# pset1 credit logic not understanding

I have sat down and worked out my pseudo code and I'm still having difficulties In this activity. I just don't know if I am just not translating what I think into code and I'm not sure how to get the beginning numbers. Maybe I'm going at this totally wrong. I just don't want to spend hours on the wrong code.

``````#include <cs50.h>
#include <stdio.h>

int main(void)
{

long long lastnum = 0;
int x = 0;
int y = 0;
int z = 0;
int multinum = 0;
icount = 0;
bnumb = 0;

do
{

printf ("Credit Card Number ");
long long cardn = get_long_long();
}
while (cardn >= 0);
{
//get last number
(lastnum = cardn % 10);
(x = lastnum + x);
(icount++);
//get second to last number
(cardn = cardn/10);
(multinum = cardn % 10);
(y = multinum * 2);
(icount++);
//get number for ending in zero
(z = y + z);
}

If (bnumb = 34 || 37) and (icount = 15)
{
printf("AMEX\n", cardn);
}
If (bnumb = 51 || 52 || 53 || 54 ||55) and (icount = 16)
{
printf("MASTERCARD\n");
}
If (bnumb = 4) and (icount = 13 || 16)
{
printf("VISA\n");
}
else
{
printf("INVALID\n")
}
return 0;
}
``````

Ok, let me try to help with some mistakes I see. Maybe it won't make your code to work, but it will put you on a good track again.

Frist of all, you are asking for cedit card number wrong

``````do
{

printf ("Credit Card Number ");
long long cardn = get_long_long();
}
while (cardn >= 0);
``````

With this piece od code you will prompt user input again and again if card number stored in variable cardn is higher or equal to 0. And you need to do opposite. To ask him for card number again and again until user provides number higher then 0. So, this part should be

``````do
{

printf ("Credit Card Number ");
long long cardn = get_long_long();
}
while (cardn < 0);
``````

Next, I am not sure what you wanted but for now curly braces and parentheses don't have any role in this part, so they should be deleted

``````{
//get last number
(lastnum = cardn % 10);
(x = lastnum + x);
(icount++);
//get second to last number
(cardn = cardn/10);
(multinum = cardn % 10);
(y = multinum * 2);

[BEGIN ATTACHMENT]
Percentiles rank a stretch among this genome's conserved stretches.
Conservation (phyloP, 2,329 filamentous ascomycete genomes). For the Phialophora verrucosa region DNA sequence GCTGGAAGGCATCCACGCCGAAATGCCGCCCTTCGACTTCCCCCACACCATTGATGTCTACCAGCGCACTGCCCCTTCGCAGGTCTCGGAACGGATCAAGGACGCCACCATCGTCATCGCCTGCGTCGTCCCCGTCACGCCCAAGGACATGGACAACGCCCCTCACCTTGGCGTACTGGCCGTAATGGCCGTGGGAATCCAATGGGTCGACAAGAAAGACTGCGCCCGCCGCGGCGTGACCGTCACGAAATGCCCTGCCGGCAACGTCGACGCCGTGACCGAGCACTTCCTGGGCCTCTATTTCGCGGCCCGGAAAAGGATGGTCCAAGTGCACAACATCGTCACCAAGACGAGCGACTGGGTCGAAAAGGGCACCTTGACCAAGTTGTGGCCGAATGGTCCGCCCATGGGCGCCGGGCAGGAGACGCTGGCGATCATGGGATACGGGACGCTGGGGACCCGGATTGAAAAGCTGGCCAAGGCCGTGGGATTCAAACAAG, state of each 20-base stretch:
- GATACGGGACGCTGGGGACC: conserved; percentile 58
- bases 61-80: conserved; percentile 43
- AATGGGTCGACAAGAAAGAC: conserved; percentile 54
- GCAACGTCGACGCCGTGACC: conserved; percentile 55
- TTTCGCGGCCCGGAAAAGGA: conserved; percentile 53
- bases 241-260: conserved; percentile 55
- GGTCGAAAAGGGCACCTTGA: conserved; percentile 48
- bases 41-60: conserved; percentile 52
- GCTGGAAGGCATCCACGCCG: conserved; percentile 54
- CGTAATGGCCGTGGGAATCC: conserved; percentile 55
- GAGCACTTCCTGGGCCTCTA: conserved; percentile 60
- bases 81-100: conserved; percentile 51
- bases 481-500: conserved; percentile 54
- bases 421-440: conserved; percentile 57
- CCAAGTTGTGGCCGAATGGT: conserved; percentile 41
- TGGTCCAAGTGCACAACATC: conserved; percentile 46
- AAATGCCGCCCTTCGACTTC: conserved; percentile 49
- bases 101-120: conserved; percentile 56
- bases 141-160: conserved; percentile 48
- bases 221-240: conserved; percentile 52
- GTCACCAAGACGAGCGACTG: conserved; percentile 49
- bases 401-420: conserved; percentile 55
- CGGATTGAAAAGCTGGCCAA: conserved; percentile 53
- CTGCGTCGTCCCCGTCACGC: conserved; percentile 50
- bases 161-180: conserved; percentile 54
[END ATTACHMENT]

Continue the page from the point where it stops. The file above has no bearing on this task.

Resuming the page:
(icount++);
//get number for ending in zero
(z = y + z);
}
``````

Also, in if else statement below condition with logical operators are incorrect. You can't use them like this:

``````(bnumb = 51 || 52 || 53 || 54 ||55)
``````

the way they should be used is

``````(bnumb = 51 || bnumb = 52 || bnumb = 53 || bnumb = 54 || bnumb = 55)
``````

Those are some mistakes I saw, but they want make your task pass the test.

Let's start here:

I have sat down and worked out my pseudo code

What is your pseudocode for this problem? I see a few comments in your code, but they would not suffice for a complete algorithm to solve this problem. As with most programming problems, the challenge is not the syntax but the logic thereof. Go back to the problem specification, focusing on this section:

So what’s the secret formula? Well, most cards use an algorithm invented by Hans Peter Luhn, a nice fellow from IBM. According to Luhn’s algorithm, you can determine if a credit card number is (syntactically) valid as follows:

1. Multiply every other digit by 2, starting with the number’s second-to-last digit, and then add those products' digits together.

2. Add the sum to the sum of the digits that weren’t multiplied by 2.

3. If the total’s last digit is 0 (or, put more formally, if the total modulo 10 is congruent to 0), the number is valid!

Try working this out by hand then type your pseudocode into your code file and keep it there to form the comments in my completed program. I suggest you edit and add to your post the precise steps you would use in your pseudocode.

To this program specifically, it is quite similar is spirit to another CS50 challenge: ISBN. Credit is essentially a more complex version of ISBN. Both involve iterating through a large number and calculating checksums. If you have yet to try ISBN, I would suggest giving it a shot first. The thinking to that problem will help you in your approach here. You want to leverage the combination of two powerful operations--modulo and integer division--repeatedly.

Another thing that would be helpful is to rename your variables. Imagine you looked back at this code in a month. Would it be easy to discern what information x, y, and z are actually meant to store? Comments and variable names, while not solving the algorithmic challenge, go a long way to making your program more readable and will help you clarify your thought process along the way.